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Monday, 10 February, 2003, 23:22 GMT
Nato crisis 'will not delay war'
Iraqi women visit the al-Kazimiyeh holy shrine in Baghdad on 10 February
Iraqis try to carry on with ordinary life
The United States defence secretary has said that a crisis in Nato will not delay possible military action in Iraq.

Donald Rumsfeld was speaking after France and Belgium blocked Alliance plans to begin shipping defensive equipment to Turkey - the only Nato member bordering on Iraq.

He said that military preparations would go forward bilaterally if the Alliance could not agree a plan of action.

An emergency meeting of Nato ambassadors in Brussels failed to produce an agreement on Monday night. Discussions will continue on Tuesday morning, Nato's secretary general said.

Turkey demanded the meeting in response to France and Belgium's move, invoking a part of the alliance's founding treaty that had never been used before.

France and Belgium, along with Germany, argue that sending Nato military equipment to Turkey now would pre-empt intense diplomacy aimed at averting war.

Experts say it would take about 30 days to deploy the equipment, making time of the essence.

President Bush said he was "disappointed" with the French position.

"I think it affects the alliance in a negative way," said the president.

In other developments:

  • France, Germany and Russia adopt a joint declaration calling for more inspectors to be sent to Iraq
  • Baghdad agrees to allow U-2 surveillance planes to fly over Iraq, a key demand of the UN weapons inspectors - but Saddam Hussein later adds that the US and UK should stop bombing the country's northern and southern "no-fly zones" while surveillance flights take place
  • European Union president Greece proposes an EU summit on Iraq
  • The former chief of Iraq's biological weapons programme, Rahib Taha, tells the BBC that Iraq never intended to use the weapons developed in 1980s
  • A senior Vatican envoy is sent to Baghdad to help stave off war against Iraq
  • UK Defence Secretary Geoff Hoon says British soldiers will have a key role in peacekeeping and rebuilding Iraq after any war


Washington responded to the European veto in the strongest terms.

A US Patriot missile being launched
Patriot anti-missile batteries
Awacs surveillance planes
Chemical, biological protection units
Describing the move as "a mistake", Mr Rumsfeld said: "I think it is unfortunate that they are in stark disagreement with the rest of their Nato allies."

But he added that the move did not mean the end of Nato.

"Everyone's not always going to agree on everything," he said.

The rift comes come in a crucial week in the Iraq crisis with the United Nations weapons inspectors due to deliver a key report to the Security Council on Iraqi compliance this Friday.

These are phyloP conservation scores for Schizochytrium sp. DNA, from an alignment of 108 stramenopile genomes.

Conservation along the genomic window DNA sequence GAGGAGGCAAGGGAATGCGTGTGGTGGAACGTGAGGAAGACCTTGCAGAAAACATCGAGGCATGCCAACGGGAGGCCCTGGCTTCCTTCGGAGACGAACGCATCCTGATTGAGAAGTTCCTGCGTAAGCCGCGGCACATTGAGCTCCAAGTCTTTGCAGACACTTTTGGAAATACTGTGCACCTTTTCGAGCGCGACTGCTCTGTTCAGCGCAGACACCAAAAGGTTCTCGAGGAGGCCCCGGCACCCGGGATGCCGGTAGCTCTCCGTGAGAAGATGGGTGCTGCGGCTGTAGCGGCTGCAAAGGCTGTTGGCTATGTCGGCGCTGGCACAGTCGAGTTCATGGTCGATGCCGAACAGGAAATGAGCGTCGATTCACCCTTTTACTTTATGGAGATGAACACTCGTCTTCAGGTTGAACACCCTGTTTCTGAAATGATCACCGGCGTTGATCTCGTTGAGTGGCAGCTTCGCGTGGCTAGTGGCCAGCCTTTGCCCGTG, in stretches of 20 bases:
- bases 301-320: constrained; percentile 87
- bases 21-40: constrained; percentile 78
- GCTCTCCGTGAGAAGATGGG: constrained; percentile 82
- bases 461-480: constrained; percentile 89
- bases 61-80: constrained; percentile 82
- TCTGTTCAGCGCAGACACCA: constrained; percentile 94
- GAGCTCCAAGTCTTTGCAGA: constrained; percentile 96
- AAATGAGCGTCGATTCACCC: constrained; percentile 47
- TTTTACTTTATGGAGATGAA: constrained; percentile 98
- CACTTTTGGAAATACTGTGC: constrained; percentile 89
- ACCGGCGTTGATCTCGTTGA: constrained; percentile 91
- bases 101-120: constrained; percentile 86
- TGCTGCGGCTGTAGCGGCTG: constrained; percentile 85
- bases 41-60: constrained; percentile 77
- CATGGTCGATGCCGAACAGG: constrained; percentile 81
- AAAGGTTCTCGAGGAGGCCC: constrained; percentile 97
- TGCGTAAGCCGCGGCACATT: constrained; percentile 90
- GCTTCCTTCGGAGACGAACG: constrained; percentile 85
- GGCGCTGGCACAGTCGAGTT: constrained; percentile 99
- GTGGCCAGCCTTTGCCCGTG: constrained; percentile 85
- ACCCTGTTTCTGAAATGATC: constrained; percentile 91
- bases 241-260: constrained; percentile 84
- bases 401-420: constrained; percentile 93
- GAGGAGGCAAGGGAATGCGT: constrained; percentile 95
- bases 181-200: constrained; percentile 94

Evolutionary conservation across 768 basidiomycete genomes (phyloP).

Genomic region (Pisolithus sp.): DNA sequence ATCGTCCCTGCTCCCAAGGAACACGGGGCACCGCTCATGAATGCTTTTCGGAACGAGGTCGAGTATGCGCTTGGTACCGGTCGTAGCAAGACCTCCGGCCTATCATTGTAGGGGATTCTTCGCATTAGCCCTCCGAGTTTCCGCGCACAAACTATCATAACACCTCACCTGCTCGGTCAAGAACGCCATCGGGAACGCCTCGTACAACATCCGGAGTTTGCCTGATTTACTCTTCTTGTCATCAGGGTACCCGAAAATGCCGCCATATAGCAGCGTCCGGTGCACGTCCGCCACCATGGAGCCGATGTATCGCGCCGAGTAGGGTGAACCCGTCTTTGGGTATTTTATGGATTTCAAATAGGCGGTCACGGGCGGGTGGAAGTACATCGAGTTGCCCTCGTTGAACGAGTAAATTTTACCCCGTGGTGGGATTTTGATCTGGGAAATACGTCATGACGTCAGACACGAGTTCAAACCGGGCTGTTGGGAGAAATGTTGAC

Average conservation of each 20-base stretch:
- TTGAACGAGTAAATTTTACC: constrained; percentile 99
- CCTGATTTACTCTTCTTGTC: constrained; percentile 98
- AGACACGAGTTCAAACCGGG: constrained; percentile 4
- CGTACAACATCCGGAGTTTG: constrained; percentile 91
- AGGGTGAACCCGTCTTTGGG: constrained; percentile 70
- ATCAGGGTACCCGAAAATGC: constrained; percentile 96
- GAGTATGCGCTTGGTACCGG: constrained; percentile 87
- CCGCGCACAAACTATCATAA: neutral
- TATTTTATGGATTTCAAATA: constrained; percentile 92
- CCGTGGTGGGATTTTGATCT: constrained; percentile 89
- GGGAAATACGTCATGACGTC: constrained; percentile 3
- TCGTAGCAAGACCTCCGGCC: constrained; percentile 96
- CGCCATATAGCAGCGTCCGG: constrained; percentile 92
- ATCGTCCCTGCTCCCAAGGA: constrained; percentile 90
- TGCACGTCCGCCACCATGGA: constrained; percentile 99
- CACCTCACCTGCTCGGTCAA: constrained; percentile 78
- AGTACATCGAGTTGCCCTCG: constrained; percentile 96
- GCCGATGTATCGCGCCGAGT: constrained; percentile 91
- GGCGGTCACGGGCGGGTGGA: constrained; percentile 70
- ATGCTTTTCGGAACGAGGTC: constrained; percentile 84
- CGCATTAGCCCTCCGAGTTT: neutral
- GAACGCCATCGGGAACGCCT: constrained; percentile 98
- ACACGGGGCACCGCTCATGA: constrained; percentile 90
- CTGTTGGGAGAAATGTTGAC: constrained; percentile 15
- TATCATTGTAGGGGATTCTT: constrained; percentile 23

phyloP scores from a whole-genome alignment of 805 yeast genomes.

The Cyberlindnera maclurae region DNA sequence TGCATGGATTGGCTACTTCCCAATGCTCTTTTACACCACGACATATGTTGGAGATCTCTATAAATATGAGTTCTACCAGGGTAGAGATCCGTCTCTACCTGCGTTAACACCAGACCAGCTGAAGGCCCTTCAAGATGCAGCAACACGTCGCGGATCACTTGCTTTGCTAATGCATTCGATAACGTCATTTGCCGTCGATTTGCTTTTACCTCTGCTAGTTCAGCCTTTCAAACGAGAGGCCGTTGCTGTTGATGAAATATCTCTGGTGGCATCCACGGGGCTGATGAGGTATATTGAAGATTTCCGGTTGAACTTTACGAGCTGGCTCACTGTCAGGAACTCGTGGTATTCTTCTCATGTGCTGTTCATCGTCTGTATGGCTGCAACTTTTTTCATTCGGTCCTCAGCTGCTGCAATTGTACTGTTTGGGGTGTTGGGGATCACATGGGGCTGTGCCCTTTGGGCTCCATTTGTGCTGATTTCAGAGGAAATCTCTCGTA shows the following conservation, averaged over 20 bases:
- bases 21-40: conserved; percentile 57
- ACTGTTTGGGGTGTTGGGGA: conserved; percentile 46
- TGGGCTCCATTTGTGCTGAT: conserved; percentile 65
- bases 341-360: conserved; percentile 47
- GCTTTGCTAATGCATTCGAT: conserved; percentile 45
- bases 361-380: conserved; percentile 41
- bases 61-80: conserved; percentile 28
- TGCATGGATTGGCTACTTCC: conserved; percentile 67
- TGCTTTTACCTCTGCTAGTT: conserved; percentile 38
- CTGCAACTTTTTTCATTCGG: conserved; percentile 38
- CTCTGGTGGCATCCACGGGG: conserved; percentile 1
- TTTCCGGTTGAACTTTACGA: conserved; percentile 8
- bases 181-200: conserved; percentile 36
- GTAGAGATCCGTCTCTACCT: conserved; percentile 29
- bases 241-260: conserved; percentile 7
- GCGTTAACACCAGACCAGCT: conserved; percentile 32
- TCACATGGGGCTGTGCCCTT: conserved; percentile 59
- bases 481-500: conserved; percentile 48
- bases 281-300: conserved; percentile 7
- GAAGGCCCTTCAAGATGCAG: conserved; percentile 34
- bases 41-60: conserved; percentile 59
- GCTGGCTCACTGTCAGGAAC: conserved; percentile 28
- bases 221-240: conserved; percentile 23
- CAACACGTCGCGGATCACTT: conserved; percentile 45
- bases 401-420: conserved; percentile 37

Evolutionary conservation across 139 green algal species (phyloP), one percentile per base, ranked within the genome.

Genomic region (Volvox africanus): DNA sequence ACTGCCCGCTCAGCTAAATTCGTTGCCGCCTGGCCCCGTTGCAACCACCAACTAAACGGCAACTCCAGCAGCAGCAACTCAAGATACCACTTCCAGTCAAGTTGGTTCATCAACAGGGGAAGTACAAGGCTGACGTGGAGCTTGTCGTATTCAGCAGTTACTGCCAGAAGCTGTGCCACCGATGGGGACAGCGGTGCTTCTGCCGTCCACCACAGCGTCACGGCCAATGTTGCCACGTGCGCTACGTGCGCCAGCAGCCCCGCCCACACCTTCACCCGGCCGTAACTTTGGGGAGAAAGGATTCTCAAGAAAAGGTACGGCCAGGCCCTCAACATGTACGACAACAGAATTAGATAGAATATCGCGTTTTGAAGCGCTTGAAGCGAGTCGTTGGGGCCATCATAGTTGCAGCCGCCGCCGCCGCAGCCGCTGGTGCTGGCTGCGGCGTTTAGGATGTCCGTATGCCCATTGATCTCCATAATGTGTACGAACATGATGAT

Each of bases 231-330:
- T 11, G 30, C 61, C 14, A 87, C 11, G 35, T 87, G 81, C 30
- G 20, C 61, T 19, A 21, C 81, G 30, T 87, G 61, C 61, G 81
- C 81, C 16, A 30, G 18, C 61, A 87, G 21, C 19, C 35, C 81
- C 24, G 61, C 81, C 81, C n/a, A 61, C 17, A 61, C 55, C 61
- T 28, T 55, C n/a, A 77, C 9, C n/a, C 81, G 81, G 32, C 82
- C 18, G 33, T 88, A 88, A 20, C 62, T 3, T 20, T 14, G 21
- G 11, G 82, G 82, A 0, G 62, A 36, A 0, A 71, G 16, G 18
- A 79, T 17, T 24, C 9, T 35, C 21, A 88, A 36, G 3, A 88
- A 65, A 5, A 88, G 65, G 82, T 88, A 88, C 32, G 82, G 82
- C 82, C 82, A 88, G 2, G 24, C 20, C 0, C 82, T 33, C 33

Their verdict could pave the way for US-led military action if it proves negative.

Heated argument

Nato Secretary General George Robertson admitted the deadlock had produced "a very heated argument inside Nato" but expressed confidence that a solution would be found.

Lord George Robertson, Nato secretary-general
I'm confident we'll reach agreement but I can't say when it will happen

George Robertson,
Nato Secretary General

"I'm confident we'll reach agreement but I can't say when it will happen."

Turkey on Monday invoked Article IV of Nato's founding treaty - which says that Nato members will consult "when in the opinion of any of them, the territorial integrity, political independence or security of any of the parties is threatened".

The BBC's correspondent in Washington, Jon Leyne, says that the debate is more about the symbolism of Nato involvement in military action against Iraq than about the defence of Turkey.

Joint declaration

In Paris, Russian President Vladimir Putin and his French host Jacques Chirac announced that France, Germany and Russia had adopted a common declaration on Iraq, calling for increased inspections.

"We insist on the need to solve the problem diplomatically," Mr Putin said on the first day of a three-day visit to France.

Mr Chirac said he did not believe UN resolution 1441 - which demands that Iraq destroy banned weapons or face "serious consequences" - authorised the UN to send troops.

"Nothing today justifies a war. This region really does not need another war," Mr Chirac said.

Open in new window : Who backs war?
Where key nations stand on Iraq

Amid the diplomatic wrangling, the two chief United Nations inspectors have given a cautiously optimistic assessment of how Iraq is meeting its obligations to disarm.

The chief nuclear inspector, Mohamed ElBaradei, said they had made it clear on a weekend visit to Baghdad that "the Security Council is quite impatient to see quick progress".

"We have always aimed for more intrusive inspections," he said. "If a greater number of inspectors is needed, then we would welcome that."

But Hans Blix, the chief chemical and biological weapons inspector, said that Iraqi co-operation was the key to finding out whether Iraq has weapons of mass destruction.

"The principal problem is not the number of inspectors but rather the active co-operation of the Iraqi side as we have said many times," he told Reuters news agency.

The BBC's Stephen Sackur
"Nato is in deep disarray"
Nato Secretary General Lord Robertson
"We are not yet at the stage where we can reach consensus"
The BBC's Gavin Hewitt
"The threat of war is dividing old friends"

Key stories





See also:

10 Feb 03 | Business
10 Feb 03 | Europe
10 Feb 03 | Middle East
09 Feb 03 | Middle East
10 Feb 03 | Europe
10 Feb 03 | Politics
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